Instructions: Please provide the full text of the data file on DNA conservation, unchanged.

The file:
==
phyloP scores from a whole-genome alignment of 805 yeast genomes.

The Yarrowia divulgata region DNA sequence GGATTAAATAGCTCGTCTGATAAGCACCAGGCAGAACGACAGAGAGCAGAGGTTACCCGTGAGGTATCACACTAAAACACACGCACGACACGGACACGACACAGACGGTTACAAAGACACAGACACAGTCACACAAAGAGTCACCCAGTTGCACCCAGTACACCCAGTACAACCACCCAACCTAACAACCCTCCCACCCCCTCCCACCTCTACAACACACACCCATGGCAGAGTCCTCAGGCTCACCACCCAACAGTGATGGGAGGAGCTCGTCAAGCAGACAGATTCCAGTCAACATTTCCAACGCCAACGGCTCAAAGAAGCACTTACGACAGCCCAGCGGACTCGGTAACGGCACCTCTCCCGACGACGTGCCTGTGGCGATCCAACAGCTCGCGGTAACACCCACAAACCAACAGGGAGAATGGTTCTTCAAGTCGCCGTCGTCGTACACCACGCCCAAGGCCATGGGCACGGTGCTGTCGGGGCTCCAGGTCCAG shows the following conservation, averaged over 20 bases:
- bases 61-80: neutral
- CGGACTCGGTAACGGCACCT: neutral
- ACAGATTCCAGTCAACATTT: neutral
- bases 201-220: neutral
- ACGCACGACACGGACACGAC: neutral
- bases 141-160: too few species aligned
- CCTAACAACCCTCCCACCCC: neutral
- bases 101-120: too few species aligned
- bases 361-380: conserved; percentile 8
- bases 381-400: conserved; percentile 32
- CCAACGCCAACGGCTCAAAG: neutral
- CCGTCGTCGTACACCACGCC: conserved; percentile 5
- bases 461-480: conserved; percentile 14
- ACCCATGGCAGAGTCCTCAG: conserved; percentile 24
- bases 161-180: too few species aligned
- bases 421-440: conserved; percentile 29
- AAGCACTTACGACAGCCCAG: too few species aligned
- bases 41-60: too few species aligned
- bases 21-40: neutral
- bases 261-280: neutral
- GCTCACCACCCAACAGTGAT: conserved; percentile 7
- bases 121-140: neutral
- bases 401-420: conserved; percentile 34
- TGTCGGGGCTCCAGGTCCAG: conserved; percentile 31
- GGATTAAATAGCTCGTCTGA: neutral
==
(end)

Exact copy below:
phyloP scores from a whole-genome alignment of 805 yeast genomes.

The Yarrowia divulgata region DNA sequence GGATTAAATAGCTCGTCTGATAAGCACCAGGCAGAACGACAGAGAGCAGAGGTTACCCGTGAGGTATCACACTAAAACACACGCACGACACGGACACGACACAGACGGTTACAAAGACACAGACACAGTCACACAAAGAGTCACCCAGTTGCACCCAGTACACCCAGTACAACCACCCAACCTAACAACCCTCCCACCCCCTCCCACCTCTACAACACACACCCATGGCAGAGTCCTCAGGCTCACCACCCAACAGTGATGGGAGGAGCTCGTCAAGCAGACAGATTCCAGTCAACATTTCCAACGCCAACGGCTCAAAGAAGCACTTACGACAGCCCAGCGGACTCGGTAACGGCACCTCTCCCGACGACGTGCCTGTGGCGATCCAACAGCTCGCGGTAACACCCACAAACCAACAGGGAGAATGGTTCTTCAAGTCGCCGTCGTCGTACACCACGCCCAAGGCCATGGGCACGGTGCTGTCGGGGCTCCAGGTCCAG shows the following conservation, averaged over 20 bases:
- bases 61-80: neutral
- CGGACTCGGTAACGGCACCT: neutral
- ACAGATTCCAGTCAACATTT: neutral
- bases 201-220: neutral
- ACGCACGACACGGACACGAC: neutral
- bases 141-160: too few species aligned
- CCTAACAACCCTCCCACCCC: neutral
- bases 101-120: too few species aligned
- bases 361-380: conserved; percentile 8
- bases 381-400: conserved; percentile 32
- CCAACGCCAACGGCTCAAAG: neutral
- CCGTCGTCGTACACCACGCC: conserved; percentile 5
- bases 461-480: conserved; percentile 14
- ACCCATGGCAGAGTCCTCAG: conserved; percentile 24
- bases 161-180: too few species aligned
- bases 421-440: conserved; percentile 29
- AAGCACTTACGACAGCCCAG: too few species aligned
- bases 41-60: too few species aligned
- bases 21-40: neutral
- bases 261-280: neutral
- GCTCACCACCCAACAGTGAT: conserved; percentile 7
- bases 121-140: neutral
- bases 401-420: conserved; percentile 34
- TGTCGGGGCTCCAGGTCCAG: conserved; percentile 31
- GGATTAAATAGCTCGTCTGA: neutral